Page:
No, the priority should be life. None of the work that I did in Iowa would have placed the value of the unborn child’s life over the value of the mother’s life. All life matters and the woman certainly has the right to defend her own life. If the unborn child is a threat to her life, she certainly has the right to protect herself.

But my first priority, as a governor, should be to defend the life of all citizens. That is my primary goal. All other rights and responsibilities come behind that.

After I read into this case, I found that the so-called ‘Heartbeat Bills’ were blocked everywhere except Alabama State. Where is the bill now, and what progress has been achieved so far?

There are some differences in each of the states. Every state is a distinct entity. Where the federal government falls silent, the laws are decided by each state. So that is how the United States has come up with all these individual states having their own particular laws related to the protection of human life.

The difference with Alabama is that their supreme court has come out and said that the unborn child has rights, as would any other person. Their supreme court has confirmed what their representatives said. In Iowa, our supreme court did almost exactly the opposite when we passed the law. So that is a big difference. I believe the bill has a place in Alabama’s law. Several of these bills will find their way to our federal supreme court because now we have Roe v Wade, which equates abortion as a right to privacy. But we already know that it is not. Abortion is about killing a human being, and it cannot be a question of privacy.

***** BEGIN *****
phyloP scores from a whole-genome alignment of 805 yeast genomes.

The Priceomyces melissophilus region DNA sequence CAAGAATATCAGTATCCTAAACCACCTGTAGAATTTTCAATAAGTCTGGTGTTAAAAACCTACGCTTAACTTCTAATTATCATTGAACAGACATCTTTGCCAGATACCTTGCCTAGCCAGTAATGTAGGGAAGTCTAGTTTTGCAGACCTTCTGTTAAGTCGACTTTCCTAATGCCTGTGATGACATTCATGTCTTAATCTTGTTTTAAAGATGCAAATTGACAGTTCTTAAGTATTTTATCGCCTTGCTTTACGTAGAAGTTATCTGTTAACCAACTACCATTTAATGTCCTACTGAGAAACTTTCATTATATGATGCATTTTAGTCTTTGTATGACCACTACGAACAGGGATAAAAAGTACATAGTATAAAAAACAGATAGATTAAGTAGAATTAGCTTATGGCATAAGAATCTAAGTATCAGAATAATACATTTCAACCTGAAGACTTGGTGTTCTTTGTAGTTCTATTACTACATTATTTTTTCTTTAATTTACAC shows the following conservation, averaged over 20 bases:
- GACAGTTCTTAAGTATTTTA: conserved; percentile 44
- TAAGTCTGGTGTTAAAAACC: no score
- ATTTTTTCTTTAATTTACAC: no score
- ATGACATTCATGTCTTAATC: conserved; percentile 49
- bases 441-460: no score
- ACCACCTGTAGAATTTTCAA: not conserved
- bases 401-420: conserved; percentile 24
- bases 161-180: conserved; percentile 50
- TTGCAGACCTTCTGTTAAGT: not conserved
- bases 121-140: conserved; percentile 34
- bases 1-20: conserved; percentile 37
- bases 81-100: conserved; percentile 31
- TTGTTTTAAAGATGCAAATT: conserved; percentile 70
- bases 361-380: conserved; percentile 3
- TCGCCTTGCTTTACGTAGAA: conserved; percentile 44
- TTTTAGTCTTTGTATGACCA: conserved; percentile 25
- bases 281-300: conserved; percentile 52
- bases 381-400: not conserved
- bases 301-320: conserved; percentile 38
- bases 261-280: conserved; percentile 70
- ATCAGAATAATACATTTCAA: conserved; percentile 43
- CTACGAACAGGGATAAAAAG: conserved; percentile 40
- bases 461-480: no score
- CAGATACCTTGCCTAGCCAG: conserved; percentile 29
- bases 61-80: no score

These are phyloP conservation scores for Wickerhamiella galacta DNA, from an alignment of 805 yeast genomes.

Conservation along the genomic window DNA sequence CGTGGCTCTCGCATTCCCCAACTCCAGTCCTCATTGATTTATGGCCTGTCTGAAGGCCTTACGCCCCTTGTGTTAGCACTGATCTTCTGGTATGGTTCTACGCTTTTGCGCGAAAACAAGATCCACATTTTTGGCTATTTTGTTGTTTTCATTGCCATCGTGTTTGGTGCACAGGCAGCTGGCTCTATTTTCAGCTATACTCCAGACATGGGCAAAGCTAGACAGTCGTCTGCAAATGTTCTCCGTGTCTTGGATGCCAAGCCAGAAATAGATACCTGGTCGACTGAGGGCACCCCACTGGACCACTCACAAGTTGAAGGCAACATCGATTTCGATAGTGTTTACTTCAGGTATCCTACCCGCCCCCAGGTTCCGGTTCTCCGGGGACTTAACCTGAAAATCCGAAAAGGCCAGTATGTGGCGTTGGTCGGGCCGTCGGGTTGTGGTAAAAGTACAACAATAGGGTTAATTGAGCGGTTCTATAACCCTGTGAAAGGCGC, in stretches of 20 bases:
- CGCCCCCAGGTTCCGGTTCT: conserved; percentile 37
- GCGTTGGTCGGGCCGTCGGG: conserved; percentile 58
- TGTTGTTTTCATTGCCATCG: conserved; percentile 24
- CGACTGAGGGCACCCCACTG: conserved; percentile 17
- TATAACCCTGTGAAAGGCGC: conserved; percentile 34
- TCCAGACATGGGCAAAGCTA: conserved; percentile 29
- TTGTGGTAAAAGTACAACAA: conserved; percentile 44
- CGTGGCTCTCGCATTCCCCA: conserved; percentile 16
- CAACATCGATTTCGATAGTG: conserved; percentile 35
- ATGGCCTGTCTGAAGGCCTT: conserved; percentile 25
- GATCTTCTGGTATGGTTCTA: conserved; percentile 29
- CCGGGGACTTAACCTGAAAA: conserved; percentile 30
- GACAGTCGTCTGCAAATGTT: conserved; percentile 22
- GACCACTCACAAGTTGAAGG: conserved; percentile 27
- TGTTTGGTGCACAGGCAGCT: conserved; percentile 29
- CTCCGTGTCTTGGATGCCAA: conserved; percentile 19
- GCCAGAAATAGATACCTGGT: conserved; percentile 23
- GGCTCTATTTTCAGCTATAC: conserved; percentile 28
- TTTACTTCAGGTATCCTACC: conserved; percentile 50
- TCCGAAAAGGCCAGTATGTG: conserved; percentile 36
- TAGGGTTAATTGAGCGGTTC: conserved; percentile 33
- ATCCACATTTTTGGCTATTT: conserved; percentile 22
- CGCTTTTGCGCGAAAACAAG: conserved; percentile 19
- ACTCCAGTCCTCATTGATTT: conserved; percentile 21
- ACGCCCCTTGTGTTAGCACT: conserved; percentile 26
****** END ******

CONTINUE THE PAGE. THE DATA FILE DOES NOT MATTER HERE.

Amy Sinclair

                                                                                                                                                                                photo: vasárnap.hu

What are the chances to overturn Roe v Wade?

I talked about viability, and I talked about the definition of personhood, that Alabama has essentially defined. Roe v Wade also has both of those elements in it. They talk about the question of viability, and they talk about the definition of who a person is. But now we have new information concerning both areas, that we did not have when Roe v Wade was enacted, so the law should be reformulated.

With the advancement of medical technology, viability is different today than it was in 1973. In 1973, in the United States, if a woman gave birth at 20 or 21 weeks, the child would have died. With the advancement of medical technology, the premature baby most likely would live now. The other difference is that much genetic research has been done. They identify clearly that this unborn child is a separate and distinct human being from the mother. So when we are talking about the mother’s body, we are talking about another entity. And that has been medically proven since 1973.

My eldest child is 24 years old. When I was pregnant with him, they did not want me giving birth before 36 weeks of gestation, because there was a huge risk that he would not survive.

After a few years, there were seven premature twins born in Iowa. Seven babies were born early, and those children are now 20 years old, and healthy.

When we talk about the Roe v Wade case, and ask if there is a possibility to overturn it, I think, there certainly is, because the medical technology since Roe v Wade has changed and advanced so much. Roe v Wade defined who a person is, and now, Alabama State gave a new definition; that could change the situation.

Interviewer: Bence Dallos